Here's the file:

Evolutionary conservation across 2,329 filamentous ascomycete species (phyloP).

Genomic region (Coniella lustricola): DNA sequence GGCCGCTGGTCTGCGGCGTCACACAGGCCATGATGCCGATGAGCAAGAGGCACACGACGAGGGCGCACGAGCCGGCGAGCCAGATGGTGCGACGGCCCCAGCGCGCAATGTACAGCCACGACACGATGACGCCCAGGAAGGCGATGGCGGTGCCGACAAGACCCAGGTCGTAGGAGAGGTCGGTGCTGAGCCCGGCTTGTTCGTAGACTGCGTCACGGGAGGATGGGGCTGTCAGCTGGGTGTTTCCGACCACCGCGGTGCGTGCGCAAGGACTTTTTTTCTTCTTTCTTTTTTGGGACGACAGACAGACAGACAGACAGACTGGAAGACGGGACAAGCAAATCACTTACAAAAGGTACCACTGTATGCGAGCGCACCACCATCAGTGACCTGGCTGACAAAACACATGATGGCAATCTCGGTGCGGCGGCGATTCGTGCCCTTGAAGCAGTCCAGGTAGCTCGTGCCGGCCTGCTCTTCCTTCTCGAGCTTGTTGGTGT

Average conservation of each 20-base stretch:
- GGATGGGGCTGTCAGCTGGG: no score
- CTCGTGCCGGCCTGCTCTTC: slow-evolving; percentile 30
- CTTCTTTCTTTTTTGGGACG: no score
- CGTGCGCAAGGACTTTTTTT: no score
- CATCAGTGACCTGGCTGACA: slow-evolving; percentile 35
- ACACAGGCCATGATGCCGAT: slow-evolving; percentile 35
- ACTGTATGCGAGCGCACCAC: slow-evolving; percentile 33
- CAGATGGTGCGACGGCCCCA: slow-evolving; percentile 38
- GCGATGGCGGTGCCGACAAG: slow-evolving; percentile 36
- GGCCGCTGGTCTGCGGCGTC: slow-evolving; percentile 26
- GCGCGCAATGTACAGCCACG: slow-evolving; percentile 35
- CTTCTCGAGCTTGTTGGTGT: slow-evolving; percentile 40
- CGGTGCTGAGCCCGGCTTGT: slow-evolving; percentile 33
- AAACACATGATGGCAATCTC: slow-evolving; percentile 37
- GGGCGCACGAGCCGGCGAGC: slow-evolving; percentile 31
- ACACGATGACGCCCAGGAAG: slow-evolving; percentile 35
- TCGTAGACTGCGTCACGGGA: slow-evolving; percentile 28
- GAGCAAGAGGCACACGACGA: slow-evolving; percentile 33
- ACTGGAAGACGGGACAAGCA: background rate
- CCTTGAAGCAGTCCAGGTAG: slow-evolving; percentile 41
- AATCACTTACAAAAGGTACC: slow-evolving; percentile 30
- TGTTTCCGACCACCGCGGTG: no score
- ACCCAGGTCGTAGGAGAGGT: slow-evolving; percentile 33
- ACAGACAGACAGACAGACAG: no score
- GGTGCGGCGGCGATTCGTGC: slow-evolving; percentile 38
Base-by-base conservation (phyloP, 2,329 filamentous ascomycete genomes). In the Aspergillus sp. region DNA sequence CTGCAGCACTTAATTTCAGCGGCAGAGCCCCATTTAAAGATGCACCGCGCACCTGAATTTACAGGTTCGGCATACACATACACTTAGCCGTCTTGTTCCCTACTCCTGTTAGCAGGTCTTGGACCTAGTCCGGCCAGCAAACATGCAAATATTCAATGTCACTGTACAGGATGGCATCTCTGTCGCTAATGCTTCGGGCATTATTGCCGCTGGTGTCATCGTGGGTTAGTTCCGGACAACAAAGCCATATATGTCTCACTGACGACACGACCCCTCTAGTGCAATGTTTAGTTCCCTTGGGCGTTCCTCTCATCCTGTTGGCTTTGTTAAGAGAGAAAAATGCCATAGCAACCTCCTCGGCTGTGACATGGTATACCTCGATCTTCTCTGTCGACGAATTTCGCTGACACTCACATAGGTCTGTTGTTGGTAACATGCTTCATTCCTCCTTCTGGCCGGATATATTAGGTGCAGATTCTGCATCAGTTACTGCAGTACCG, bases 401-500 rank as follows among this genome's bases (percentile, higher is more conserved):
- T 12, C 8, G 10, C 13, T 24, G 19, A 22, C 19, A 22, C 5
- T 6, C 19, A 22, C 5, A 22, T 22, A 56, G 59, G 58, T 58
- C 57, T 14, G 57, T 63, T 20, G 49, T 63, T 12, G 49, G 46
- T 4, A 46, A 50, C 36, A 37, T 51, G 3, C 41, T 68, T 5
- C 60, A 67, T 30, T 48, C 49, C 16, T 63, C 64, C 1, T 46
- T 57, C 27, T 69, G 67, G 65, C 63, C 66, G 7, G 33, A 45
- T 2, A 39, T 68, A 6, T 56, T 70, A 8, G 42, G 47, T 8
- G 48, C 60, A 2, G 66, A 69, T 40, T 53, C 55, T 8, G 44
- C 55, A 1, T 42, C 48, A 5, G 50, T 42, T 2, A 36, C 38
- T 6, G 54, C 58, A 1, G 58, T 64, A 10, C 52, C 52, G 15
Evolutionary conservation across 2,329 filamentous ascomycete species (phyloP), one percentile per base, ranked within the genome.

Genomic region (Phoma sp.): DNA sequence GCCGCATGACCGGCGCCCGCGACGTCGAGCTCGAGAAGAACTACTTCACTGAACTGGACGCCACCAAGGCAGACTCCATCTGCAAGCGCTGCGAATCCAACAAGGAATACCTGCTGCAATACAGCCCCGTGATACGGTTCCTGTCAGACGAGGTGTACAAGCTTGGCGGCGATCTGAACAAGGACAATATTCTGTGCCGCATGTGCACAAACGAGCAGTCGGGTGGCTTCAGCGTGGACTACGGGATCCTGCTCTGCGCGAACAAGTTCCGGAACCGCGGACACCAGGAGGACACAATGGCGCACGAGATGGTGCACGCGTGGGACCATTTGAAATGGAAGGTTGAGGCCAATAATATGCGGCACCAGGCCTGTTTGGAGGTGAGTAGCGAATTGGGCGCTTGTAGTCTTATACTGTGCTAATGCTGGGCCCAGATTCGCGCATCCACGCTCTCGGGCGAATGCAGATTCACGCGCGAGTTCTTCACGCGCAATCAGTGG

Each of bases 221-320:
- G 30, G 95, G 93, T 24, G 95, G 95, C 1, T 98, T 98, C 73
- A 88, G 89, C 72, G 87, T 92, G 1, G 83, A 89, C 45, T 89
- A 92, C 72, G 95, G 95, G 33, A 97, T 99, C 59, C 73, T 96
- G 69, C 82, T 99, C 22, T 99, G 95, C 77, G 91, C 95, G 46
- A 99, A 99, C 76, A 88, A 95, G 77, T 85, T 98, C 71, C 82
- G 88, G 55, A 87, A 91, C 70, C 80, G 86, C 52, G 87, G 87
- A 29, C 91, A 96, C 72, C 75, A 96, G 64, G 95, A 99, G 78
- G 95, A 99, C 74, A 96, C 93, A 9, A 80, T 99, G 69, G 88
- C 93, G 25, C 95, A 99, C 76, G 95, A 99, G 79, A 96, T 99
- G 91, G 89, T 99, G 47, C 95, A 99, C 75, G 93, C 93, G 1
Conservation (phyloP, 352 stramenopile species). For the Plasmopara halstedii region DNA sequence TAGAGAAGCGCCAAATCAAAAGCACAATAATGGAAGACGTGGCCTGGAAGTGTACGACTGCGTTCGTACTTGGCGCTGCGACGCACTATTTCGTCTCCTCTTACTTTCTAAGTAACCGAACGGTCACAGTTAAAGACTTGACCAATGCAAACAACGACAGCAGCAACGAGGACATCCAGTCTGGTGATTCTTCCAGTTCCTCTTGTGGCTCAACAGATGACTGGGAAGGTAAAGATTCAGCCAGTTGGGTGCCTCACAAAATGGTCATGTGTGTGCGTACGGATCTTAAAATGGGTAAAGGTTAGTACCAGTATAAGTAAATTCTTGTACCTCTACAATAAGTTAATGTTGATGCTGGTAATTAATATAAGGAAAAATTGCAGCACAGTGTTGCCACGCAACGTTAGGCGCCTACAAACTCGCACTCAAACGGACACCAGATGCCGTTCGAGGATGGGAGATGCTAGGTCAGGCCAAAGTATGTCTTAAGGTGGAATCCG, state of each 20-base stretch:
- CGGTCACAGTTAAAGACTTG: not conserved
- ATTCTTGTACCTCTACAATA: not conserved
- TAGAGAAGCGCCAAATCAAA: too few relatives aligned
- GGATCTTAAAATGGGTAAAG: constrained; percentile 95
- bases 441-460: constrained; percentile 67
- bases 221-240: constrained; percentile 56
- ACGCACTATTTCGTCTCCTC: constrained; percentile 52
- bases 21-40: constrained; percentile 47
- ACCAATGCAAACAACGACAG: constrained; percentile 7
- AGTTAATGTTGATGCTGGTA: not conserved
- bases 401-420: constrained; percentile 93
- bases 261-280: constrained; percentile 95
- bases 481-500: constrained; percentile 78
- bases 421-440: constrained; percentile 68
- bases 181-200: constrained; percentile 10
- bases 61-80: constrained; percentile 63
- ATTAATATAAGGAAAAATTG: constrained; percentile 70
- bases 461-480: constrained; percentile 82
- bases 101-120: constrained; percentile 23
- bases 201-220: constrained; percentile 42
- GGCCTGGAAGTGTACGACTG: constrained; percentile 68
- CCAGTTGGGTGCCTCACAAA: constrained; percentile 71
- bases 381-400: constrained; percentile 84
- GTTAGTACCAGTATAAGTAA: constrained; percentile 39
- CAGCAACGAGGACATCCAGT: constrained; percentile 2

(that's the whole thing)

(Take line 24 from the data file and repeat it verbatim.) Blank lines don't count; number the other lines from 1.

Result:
- AATCACTTACAAAAGGTACC: slow-evolving; percentile 30